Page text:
Reporter: Monica Sanchez Sub-Editor: Gabby Espinet
Loving someone that has an addiction is a struggle that is widely known. The fact that it’s not all in their hands nevertheless, doesn’t seem that familiar to the public. We, as a society, tend to think that drug users are in that situation because they want to. They are seen as criminals, as people to avoid, as dangerous individuals, as selfish people who started fooling around with drugs, or just seen as scary folks. But what would happen if we started changing our perception? Would that help?
Let’s see how it worked out in Portugal:
In 1999, 1 in every 100 people were drug addicts. In 2001, Portugal approved a law to decriminalise the personal possession of all drugs. This meant users would be encouraged – not forced – to give up drugs. They created a Commission for the Dissuasion of Drug Addiction, formed by legal, health and social work professionals.
The Bill meant:
- Whenever a user was caught doing drugs, he or she would get arrested and fined, but not imprisoned.
- One is then noted and told to join a treatment programme financed by the government.
While the same quantity of money is spent fighting against drugs, the criminal department distributes it differently. This is because the targets are only those who sell drugs, rather than the ones who consume drugs. Results are astonishing:
Werther Ramalho completed his masters in Criminal Law in Brazil and also studied in Portugal. He tells us his opinion comparing both countries. “Portugal’s experience inspired a variety of transformations in the legal treatment of users that have taken place across the continent.”
Werther reveals that Portugal has achieved a movement that promotes seeing the issue as a health problem, rather than a crime. This has had a global impact that affected Latin America as well, and Brazil, influenced by Portugal, started to apply this theory in 2006 and made a similar measure in the same direction but Brazil still see it as a criminal offence. What both politics have in common is they haven’t looked at what kind of self harm is tolerable. “For example”, he explains, “Uruguay considered that marijuana is acceptable and they regulated its use. This made Uruguay able to invest much more in public health policies”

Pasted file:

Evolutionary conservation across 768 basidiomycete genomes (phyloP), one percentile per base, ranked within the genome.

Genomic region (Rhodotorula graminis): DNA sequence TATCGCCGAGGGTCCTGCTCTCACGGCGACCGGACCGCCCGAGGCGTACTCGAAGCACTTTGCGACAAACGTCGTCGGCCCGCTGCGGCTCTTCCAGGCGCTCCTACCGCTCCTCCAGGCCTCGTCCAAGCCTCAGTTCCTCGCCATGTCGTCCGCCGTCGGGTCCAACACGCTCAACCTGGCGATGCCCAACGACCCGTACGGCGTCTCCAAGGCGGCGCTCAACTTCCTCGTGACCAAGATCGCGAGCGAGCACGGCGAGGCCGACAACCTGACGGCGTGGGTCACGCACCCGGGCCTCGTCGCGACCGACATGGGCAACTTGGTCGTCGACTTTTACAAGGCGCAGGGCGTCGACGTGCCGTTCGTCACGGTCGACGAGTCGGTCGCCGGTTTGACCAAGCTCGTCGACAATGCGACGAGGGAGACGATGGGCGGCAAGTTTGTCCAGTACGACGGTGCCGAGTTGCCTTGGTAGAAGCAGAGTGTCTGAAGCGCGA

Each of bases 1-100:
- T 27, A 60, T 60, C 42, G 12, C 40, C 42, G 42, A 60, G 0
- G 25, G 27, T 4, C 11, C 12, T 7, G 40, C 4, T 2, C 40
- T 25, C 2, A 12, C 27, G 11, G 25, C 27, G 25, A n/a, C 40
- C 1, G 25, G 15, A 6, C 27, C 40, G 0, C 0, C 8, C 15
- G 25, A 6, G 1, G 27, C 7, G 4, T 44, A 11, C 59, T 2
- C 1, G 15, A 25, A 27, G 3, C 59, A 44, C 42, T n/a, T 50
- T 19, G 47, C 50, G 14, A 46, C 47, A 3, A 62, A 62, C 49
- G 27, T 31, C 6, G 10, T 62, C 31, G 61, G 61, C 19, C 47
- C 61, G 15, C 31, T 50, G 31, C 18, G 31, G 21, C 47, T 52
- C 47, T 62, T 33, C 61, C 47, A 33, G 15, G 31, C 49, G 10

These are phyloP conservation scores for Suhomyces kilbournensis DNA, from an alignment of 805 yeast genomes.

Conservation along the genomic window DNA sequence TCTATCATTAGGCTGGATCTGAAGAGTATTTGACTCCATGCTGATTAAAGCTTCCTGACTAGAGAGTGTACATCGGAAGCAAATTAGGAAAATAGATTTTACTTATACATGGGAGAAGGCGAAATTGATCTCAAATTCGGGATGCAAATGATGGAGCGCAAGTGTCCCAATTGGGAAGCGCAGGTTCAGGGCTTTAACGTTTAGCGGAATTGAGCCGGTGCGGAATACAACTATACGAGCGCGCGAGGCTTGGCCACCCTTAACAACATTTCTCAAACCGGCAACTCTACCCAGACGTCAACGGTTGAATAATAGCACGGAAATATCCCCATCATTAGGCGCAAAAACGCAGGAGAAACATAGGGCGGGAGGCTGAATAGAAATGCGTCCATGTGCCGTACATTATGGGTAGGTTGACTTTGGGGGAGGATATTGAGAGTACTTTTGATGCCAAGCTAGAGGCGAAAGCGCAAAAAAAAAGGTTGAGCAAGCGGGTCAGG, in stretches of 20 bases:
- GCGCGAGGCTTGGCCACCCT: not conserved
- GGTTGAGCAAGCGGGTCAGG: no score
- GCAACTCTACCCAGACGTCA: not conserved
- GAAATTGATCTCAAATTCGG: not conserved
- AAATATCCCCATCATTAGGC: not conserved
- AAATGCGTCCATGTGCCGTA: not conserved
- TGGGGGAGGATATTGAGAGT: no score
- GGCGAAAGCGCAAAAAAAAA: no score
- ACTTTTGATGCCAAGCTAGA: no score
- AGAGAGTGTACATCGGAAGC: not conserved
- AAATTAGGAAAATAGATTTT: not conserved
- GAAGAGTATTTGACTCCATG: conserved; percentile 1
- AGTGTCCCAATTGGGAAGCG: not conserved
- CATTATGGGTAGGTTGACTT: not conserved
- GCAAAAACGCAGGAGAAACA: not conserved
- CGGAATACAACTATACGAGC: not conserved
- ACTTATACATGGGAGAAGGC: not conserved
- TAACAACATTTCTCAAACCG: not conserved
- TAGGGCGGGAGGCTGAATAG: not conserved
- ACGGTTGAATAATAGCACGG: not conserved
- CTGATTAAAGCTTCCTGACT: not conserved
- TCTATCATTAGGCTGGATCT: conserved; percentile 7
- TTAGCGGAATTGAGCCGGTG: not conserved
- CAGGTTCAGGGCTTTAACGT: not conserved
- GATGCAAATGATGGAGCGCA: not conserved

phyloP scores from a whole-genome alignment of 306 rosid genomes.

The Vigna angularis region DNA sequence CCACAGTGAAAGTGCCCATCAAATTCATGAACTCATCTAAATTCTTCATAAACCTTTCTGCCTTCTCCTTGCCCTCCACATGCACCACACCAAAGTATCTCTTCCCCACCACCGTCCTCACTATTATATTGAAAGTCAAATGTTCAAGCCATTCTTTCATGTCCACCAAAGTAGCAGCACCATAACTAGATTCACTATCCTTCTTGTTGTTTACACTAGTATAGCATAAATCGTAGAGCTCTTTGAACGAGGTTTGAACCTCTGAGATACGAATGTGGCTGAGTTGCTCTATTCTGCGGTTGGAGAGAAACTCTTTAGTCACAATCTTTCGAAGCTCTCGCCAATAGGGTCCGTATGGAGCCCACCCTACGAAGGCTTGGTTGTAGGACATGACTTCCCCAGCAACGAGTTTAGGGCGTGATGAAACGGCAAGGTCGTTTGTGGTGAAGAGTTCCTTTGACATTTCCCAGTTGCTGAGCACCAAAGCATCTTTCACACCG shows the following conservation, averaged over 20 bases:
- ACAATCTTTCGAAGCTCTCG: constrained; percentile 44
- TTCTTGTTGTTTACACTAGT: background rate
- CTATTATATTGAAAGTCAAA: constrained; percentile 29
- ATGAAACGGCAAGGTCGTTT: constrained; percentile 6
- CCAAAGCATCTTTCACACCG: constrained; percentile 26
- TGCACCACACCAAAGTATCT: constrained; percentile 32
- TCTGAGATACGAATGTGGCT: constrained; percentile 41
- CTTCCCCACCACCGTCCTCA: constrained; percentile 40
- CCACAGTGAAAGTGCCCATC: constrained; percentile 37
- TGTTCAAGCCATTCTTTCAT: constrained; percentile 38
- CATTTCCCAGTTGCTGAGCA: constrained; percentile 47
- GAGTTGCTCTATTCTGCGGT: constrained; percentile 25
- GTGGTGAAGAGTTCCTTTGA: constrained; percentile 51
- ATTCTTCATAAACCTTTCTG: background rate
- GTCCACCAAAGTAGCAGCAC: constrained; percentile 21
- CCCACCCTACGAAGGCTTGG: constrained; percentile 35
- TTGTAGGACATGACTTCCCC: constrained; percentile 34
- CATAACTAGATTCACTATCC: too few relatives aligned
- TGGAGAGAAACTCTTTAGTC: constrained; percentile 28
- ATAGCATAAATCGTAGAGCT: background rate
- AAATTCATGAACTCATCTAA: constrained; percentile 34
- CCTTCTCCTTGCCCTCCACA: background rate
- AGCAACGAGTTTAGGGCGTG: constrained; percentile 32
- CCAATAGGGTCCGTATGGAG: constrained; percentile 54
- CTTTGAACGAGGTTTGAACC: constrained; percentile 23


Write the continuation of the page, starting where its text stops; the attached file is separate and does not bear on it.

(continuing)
The use of drugs in Portugal after 10 years since the law was approved was completely astonishing:
After further investigation I came across a study done by Robis, Davis and Nuco in 1974. The results altered my views on drug addictions. We are going back to the Vietnam War. Let me explain it.
It’s the summer of 1971 and the military are carrying out urine tests on their soldiers. They are worried as the number of servicemen addicted to heroin reached epidemic proportions: 73% of results came out positive. Both army and government are concerned; they won’t be able to cover the costs of adequate programmes, facilities and medication for the soldiers when they get back to the USA. Six months later, after a follow up and some more urine tests, they find out that of all the drug users in Vietnam, only 10% of them are using drugs at home. How can this be possible? Click here to see the whole study
Well, it is much more simple than what we tend to think. The addiction was there for a reason, which was the war. Soldiers were forced to turn to drugs as a way to escape from the reality of killing people and seeing friends die every day. Once they were back home, their reality was a nice environment in which family, friends and a peaceful way of life surrounded them – so the addiction instantly disappeared. This means that our concept of drug addiction is wrong.
VoL Indepth’s very own case study is Stuart, who has been a drug addict and is now an alcoholic living in North West London. Stuart’s girlfriend committed suicide a few years ago and he has no family left. He is dealing with his own Vietnam War.
Stuart inherited the house that he now lives in. His daily routine is drink a few beers, walk the dog, go to the shop to get dinner and sometimes more alcohol. From what he tells me, he is isolated from society, as he doesn’t have a job or belong anywhere. His front teeth are missing from previous addictions, and even though he looks scary, he has a good heart. His dog, he tells me, keeps him alive and away from harder drugs.
Stuart’s life could change if some regulations and the society had a different approach. It’s our laws and our judgements that separate us.